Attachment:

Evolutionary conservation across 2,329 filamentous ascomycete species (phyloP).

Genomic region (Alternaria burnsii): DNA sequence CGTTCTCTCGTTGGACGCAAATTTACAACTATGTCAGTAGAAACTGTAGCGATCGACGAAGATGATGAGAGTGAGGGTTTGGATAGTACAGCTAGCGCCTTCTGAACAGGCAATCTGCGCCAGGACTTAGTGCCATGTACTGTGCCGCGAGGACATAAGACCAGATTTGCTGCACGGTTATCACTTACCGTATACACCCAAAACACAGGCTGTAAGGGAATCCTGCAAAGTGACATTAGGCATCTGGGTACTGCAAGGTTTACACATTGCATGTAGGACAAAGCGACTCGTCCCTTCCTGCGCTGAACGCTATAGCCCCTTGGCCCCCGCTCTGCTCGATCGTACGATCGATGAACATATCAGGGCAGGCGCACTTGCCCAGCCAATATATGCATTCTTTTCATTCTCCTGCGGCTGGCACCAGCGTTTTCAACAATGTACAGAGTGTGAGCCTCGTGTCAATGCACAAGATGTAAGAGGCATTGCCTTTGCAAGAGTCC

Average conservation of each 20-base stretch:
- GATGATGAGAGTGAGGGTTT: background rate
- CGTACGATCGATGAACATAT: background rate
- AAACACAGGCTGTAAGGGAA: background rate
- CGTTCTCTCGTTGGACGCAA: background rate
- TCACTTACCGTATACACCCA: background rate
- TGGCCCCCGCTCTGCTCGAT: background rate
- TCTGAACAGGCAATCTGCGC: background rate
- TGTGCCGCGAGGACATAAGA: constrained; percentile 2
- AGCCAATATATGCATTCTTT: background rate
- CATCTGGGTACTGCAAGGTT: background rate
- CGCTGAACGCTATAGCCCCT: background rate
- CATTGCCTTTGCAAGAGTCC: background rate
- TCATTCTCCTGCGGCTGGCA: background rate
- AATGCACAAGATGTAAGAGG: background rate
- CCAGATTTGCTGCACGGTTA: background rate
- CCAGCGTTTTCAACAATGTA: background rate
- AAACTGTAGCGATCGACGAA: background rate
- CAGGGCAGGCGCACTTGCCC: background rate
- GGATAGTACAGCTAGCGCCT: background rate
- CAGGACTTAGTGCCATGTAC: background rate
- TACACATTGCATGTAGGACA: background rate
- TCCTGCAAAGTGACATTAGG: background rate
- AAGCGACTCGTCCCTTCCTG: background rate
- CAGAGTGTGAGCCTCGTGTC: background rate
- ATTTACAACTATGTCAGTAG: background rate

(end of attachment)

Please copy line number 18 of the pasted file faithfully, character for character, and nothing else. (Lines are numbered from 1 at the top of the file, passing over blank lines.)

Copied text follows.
- CCAGATTTGCTGCACGGTTA: background rate